Some Ohio State students may soon find themselves answering to a name they’re more accustomed to.
OSU has implemented a new system that allows students to change their legal name to a preferred name via BuckeyeLink, and the preferred name will then show up to advisers, on class rosters and on Carmen.
The system was initiated by the Office of Student Life and the Office of Diversity and Inclusion and developed by the University Registrar and the Office of the Chief Information Officer, according to a message from Vice President of Student Life Javaune Adams-Gaston.
The preferred name system was also a recommendation of the No Place for Hate Task Force as an attempt to achieve “a more open and welcoming campus community,” according to a Student Life Preferred Name frequently asked questions website.
A preferred name is a name that one goes by in day-to-day life.
OSU Student Life spokesman Dave Isaacs said the preferred name system allows students to be called by a name they identify with.
“In a variety of ways, it makes people feel more a part of the community and a part of being a Buckeye when they are known on a day-to-day basis by the name they have chosen,” Isaacs said.
Isaacs said there are three main groups the preferred name system affects.
The first group is made up of people who do not go by their legal first name.
The second group of people the preferred name system could affect is international students, who sometimes use an American or shortened name for convenience.
“We work very closely with International Affairs, and this is something that will definitely help out international students,” Isaacs said.
The third group of people is transgender students, who might self-identify with a different name from their legal one.
The preferred name will not show up on transcripts, diplomas or enrollment or degree verifications, according to the frequently asked questions website.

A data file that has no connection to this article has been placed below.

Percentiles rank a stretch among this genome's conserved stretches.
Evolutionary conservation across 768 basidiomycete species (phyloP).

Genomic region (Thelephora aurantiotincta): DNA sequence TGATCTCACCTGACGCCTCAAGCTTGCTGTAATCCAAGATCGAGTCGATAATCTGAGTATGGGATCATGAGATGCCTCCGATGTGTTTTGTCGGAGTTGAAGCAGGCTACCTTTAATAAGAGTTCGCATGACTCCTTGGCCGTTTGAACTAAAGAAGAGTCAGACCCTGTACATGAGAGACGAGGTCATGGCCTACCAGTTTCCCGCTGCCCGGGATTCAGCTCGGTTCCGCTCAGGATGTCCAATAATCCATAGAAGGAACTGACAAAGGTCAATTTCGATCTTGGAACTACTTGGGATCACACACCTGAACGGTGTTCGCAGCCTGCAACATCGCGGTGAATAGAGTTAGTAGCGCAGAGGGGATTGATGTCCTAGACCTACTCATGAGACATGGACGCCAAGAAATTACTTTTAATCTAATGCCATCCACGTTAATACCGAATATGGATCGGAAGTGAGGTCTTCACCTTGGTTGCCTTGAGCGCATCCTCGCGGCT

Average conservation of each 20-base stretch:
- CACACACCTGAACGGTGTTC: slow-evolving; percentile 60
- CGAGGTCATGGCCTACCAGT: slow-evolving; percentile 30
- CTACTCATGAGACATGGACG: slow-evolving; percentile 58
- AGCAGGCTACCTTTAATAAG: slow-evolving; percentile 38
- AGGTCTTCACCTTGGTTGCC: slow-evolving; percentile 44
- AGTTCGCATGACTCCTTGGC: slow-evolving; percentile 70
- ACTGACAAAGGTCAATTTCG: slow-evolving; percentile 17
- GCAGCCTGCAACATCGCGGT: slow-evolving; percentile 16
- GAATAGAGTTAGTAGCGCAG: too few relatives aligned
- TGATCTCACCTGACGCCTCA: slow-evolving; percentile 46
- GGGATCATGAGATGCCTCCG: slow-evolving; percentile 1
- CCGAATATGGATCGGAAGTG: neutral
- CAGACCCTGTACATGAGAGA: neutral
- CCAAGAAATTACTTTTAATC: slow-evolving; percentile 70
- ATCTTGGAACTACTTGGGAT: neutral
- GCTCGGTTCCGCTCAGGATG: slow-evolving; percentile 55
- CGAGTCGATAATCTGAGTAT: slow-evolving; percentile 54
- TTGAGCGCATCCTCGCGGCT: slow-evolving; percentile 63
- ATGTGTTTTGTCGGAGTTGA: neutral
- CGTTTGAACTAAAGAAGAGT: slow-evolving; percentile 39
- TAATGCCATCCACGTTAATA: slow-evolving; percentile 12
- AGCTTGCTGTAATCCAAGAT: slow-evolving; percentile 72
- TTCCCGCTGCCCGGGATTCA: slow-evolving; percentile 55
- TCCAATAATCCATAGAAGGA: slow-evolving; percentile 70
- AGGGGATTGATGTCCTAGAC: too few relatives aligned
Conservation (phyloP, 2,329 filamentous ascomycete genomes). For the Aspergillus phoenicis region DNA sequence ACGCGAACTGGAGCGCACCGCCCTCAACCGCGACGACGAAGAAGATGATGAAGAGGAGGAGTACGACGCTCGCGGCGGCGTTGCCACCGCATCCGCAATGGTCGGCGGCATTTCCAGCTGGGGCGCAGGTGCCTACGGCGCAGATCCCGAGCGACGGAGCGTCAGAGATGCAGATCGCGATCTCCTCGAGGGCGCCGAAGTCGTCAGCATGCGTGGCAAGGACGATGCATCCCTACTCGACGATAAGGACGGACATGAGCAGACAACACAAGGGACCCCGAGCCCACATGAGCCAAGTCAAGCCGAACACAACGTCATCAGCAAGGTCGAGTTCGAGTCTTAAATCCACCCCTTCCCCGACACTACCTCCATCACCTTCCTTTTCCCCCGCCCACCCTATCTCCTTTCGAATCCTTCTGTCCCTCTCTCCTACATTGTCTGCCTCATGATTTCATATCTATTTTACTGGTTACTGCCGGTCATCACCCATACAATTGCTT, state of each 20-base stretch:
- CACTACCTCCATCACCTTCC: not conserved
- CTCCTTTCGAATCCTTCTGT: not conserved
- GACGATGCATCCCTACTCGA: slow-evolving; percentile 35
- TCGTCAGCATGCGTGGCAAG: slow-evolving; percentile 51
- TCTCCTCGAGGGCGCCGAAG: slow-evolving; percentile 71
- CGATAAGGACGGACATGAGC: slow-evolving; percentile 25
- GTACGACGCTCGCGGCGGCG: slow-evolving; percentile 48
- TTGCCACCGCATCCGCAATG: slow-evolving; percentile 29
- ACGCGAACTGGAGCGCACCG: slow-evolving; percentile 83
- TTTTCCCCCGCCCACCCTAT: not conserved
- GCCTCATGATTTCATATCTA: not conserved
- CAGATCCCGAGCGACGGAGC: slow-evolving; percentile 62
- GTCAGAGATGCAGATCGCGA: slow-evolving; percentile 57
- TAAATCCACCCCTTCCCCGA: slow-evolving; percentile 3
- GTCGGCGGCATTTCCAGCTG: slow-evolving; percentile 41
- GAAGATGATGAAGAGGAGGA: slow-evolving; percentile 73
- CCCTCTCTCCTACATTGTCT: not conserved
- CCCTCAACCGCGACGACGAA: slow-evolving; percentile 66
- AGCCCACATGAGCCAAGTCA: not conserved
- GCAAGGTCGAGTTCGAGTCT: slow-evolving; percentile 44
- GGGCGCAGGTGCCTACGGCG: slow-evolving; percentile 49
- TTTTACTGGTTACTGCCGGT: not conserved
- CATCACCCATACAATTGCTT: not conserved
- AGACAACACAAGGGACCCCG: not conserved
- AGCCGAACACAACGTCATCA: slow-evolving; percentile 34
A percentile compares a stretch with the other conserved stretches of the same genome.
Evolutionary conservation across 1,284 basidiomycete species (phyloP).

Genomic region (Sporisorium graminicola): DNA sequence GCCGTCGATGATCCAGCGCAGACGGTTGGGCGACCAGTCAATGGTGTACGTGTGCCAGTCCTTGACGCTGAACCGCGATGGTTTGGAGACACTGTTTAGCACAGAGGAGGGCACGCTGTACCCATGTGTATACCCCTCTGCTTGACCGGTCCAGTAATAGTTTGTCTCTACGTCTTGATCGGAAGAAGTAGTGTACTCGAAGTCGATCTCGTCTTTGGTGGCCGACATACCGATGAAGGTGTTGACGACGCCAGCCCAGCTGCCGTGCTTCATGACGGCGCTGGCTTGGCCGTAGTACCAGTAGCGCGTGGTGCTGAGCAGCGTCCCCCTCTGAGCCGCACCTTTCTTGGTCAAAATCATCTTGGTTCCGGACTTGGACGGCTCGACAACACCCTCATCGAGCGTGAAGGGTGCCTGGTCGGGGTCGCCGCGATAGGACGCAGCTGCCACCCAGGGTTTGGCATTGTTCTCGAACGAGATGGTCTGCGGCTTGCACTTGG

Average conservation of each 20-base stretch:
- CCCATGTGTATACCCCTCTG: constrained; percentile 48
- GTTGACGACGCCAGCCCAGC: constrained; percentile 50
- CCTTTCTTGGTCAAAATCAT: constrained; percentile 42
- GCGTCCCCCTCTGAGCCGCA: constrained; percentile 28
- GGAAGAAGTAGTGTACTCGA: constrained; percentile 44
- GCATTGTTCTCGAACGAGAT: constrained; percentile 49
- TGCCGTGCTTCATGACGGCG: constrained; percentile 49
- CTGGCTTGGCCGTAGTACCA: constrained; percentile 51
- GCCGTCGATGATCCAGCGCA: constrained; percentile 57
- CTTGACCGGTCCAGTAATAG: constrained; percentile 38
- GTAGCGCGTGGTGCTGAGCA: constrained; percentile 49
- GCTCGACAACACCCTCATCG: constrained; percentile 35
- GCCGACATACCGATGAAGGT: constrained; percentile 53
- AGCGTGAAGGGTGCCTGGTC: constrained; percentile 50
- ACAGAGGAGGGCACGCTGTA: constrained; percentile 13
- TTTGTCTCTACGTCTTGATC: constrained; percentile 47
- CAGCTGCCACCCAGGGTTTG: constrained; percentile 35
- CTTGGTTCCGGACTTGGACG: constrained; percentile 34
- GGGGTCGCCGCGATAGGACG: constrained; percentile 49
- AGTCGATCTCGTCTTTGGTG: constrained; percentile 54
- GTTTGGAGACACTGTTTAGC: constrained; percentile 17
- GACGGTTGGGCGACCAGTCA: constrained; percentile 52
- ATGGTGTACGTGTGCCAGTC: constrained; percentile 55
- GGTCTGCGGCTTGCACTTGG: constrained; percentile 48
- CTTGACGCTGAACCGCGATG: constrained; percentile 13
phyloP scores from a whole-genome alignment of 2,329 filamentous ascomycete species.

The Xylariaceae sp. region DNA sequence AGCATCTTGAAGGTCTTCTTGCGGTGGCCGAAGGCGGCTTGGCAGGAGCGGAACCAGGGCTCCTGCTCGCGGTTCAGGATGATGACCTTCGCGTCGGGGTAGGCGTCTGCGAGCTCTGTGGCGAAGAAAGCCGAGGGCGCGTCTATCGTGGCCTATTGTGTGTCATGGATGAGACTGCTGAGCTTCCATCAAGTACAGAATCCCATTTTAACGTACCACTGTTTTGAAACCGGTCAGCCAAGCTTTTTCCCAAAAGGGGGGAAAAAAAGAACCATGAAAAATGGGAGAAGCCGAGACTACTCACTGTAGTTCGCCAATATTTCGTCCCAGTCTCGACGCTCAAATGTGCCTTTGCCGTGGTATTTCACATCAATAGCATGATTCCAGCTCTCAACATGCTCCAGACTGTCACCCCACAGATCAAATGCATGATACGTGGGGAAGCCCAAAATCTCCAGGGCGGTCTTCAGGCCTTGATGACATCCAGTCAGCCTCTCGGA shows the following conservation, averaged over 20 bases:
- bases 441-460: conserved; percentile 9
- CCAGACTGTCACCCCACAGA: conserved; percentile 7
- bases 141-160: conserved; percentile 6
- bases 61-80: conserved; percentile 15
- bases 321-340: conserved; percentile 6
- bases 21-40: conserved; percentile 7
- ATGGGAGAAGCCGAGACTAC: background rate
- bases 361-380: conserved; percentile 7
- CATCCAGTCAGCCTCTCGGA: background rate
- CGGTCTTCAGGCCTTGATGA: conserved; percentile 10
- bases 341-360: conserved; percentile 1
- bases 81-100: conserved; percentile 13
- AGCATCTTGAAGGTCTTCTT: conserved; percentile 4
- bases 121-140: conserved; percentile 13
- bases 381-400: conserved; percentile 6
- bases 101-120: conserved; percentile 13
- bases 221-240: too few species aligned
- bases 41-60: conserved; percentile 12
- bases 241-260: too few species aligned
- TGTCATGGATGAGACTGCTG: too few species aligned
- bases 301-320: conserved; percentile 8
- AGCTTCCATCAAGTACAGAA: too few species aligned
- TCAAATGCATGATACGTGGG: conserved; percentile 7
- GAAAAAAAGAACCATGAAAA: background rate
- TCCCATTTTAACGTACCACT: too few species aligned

Students can make the change on BuckeyeLink’s self-service page without any documentation or permission required. If no preferred name is selected, however, students’ legal names will remain the default.
Because BuckIDs could be used as a secondary form of identification in a variety of situations, a student’s preferred name will not appear on his or her BuckID. Otherwise, having two IDs with different names could present an issue, the frequently asked questions website said.
Isaacs said there is no limit on how many times a student can change his or her name on BuckeyeLink, but with regards to potential abuse, he said there is a trust system in place.
“I would certainly hope that people would act responsibly,” Isaacs said.
Although the new system is referred to as a policy on the frequently asked questions website, Isaacs said it is more of a procedure.
“It is a procedure that makes the (name) change happen,” Isaacs said.
Sudzy Steyn, a third-year in strategic communication, said the service is important for developing a relationship with professors.
“What people call you makes up a part of your identity and it makes your relationship with the professor more personal when they already know what you like to be called from the start,” Steyn said.
Steyn’s legal first name is Alastair, but he has gone by “Sudzy” ever since his father started calling him that as a nickname when he was a baby.
Steyn said he plans on using the system and changing his preferred name to Sudzy.
Guifei Fang, a third-year in accounting and an international student from China, said it would be easier for teachers to call him by his American name, Frank.
“It could be useful (to change my name). If I have time, then I will change it to Frank,” Fang said.
Jerica Stewart, a third-year in communication, said the system could be helpful but it’s not necessary.
“I don’t think it is that important to have because teachers usually ask students if they would rather go by a different name than what is on the roster when they take attendance for the first time,” Stewart said.
Isaacs said the preferred name system is not costing the university anything.